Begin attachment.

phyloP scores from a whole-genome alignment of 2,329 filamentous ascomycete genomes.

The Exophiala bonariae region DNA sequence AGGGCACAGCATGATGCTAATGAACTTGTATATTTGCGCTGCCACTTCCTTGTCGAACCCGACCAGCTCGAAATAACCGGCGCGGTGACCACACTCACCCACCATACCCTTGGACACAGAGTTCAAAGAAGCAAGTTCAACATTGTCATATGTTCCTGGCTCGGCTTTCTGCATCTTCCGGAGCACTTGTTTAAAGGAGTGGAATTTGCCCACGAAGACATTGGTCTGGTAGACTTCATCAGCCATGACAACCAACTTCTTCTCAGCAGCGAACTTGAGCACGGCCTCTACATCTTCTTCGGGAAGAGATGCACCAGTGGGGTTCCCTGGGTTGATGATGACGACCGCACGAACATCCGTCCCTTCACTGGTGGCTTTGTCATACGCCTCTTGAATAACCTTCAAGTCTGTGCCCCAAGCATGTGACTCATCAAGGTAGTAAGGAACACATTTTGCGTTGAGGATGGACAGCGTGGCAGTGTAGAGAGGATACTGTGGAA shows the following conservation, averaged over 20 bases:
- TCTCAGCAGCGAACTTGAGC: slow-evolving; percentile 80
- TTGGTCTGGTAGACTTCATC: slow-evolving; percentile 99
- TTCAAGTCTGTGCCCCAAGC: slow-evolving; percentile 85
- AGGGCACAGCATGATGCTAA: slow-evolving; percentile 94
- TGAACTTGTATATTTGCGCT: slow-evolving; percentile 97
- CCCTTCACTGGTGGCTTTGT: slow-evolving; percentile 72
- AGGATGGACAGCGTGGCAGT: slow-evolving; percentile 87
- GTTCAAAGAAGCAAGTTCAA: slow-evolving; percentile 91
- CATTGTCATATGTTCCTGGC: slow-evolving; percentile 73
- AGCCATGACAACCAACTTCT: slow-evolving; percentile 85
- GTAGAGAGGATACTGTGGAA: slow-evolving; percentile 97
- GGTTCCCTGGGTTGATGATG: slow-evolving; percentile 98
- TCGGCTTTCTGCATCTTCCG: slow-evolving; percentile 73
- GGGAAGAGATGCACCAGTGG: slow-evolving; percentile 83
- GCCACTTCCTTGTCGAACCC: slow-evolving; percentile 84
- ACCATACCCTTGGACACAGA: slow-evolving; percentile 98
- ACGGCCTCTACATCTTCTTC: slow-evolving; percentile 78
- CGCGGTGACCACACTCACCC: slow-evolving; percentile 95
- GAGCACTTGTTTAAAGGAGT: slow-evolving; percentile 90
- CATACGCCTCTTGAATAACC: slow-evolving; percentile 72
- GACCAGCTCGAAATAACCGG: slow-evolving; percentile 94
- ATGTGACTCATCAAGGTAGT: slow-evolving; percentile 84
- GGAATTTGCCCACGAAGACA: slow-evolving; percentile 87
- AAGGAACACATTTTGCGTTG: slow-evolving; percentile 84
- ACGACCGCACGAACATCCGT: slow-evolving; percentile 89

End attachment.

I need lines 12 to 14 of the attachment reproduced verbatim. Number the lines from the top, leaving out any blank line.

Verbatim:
- AGCCATGACAACCAACTTCT: slow-evolving; percentile 85
- GTAGAGAGGATACTGTGGAA: slow-evolving; percentile 97
- GGTTCCCTGGGTTGATGATG: slow-evolving; percentile 98